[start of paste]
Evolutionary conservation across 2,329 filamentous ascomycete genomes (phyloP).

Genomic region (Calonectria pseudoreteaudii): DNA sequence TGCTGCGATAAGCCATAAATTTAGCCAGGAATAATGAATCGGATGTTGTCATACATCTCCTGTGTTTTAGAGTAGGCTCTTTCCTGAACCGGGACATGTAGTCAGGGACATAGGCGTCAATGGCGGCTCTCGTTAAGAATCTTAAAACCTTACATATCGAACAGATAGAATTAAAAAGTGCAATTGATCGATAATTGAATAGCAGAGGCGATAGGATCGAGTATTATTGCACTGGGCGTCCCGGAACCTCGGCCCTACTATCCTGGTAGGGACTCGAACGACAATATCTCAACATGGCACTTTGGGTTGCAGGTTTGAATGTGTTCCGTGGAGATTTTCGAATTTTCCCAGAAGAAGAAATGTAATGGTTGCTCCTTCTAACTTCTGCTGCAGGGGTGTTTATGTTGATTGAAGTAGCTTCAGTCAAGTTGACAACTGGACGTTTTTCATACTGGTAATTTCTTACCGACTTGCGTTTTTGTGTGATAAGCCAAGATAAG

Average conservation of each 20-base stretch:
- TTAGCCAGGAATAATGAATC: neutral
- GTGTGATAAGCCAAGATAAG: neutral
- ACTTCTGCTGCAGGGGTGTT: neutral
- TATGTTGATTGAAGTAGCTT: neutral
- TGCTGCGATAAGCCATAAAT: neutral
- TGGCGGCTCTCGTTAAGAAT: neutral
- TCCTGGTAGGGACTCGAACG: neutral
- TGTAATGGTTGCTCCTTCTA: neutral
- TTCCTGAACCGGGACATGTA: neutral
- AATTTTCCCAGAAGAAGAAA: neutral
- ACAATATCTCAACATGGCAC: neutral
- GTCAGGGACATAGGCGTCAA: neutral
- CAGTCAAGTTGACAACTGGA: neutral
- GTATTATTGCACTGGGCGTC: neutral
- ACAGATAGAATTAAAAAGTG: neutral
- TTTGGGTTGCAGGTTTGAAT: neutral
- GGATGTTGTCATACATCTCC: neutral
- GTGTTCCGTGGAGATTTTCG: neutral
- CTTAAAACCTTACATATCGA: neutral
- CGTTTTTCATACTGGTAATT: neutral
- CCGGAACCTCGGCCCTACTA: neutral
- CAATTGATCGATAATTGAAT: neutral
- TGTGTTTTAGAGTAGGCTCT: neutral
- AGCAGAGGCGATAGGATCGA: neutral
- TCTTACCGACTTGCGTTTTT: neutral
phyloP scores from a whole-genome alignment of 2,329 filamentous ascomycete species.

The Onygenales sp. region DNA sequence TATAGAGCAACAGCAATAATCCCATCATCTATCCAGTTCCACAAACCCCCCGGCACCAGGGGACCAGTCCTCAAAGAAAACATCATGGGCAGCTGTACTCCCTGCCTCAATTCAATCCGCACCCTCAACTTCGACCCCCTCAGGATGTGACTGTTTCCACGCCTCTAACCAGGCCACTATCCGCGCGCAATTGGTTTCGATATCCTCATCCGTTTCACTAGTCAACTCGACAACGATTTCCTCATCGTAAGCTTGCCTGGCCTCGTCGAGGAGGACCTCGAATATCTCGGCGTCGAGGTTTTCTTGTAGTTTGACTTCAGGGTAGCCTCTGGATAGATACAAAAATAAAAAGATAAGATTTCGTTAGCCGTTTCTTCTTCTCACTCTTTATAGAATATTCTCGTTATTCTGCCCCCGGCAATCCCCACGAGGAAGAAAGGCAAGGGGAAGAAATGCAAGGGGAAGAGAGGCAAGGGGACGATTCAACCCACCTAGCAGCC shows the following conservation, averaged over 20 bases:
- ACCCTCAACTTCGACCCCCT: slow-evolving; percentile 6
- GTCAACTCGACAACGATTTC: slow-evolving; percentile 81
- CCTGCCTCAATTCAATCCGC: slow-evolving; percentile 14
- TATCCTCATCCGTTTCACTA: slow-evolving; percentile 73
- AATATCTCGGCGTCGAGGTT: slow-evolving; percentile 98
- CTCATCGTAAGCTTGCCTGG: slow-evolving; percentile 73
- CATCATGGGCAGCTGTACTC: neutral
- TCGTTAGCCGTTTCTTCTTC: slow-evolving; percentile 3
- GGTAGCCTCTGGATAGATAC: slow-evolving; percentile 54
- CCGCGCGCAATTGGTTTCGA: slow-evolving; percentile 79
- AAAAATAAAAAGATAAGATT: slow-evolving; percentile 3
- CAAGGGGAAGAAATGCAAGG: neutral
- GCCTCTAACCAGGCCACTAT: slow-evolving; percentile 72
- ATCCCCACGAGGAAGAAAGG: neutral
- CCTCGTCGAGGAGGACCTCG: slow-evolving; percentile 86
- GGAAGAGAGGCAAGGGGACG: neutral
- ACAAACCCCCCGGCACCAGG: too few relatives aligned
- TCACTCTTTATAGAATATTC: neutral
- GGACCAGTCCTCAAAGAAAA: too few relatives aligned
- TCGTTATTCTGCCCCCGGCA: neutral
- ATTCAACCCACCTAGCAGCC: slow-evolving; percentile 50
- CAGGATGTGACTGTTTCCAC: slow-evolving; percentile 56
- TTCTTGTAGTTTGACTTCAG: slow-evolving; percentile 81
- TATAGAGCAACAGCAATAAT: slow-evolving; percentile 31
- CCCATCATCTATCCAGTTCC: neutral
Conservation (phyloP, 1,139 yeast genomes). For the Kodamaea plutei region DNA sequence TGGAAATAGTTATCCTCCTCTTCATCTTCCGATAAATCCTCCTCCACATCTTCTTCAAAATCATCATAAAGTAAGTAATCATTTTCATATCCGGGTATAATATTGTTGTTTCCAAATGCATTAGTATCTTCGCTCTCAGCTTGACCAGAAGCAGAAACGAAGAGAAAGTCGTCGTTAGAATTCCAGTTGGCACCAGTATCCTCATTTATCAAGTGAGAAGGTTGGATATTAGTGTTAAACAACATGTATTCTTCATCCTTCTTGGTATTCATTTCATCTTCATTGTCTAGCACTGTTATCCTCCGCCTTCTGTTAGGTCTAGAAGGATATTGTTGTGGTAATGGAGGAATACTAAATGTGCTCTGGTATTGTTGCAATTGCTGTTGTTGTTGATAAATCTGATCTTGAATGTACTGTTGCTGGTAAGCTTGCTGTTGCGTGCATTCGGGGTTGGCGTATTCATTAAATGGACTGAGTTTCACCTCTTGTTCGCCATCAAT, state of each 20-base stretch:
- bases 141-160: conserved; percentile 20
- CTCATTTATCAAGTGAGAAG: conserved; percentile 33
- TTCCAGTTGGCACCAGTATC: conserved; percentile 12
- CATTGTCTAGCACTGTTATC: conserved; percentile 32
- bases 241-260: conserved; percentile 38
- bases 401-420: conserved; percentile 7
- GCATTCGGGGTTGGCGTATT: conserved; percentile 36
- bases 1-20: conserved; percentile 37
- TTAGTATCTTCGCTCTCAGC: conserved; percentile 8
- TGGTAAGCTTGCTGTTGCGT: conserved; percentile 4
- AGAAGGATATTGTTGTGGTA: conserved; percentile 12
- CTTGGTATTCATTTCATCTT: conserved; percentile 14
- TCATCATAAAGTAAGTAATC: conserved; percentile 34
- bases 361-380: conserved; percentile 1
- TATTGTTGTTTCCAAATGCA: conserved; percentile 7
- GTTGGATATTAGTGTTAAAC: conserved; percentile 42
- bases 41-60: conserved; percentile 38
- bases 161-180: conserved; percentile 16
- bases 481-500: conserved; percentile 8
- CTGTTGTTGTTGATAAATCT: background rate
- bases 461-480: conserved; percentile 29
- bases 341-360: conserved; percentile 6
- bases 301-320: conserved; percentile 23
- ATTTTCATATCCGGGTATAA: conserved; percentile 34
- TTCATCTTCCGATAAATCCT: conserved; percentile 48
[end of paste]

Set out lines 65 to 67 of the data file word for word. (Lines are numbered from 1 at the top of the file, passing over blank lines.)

- TTAGTATCTTCGCTCTCAGC: conserved; percentile 8
- TGGTAAGCTTGCTGTTGCGT: conserved; percentile 4
- AGAAGGATATTGTTGTGGTA: conserved; percentile 12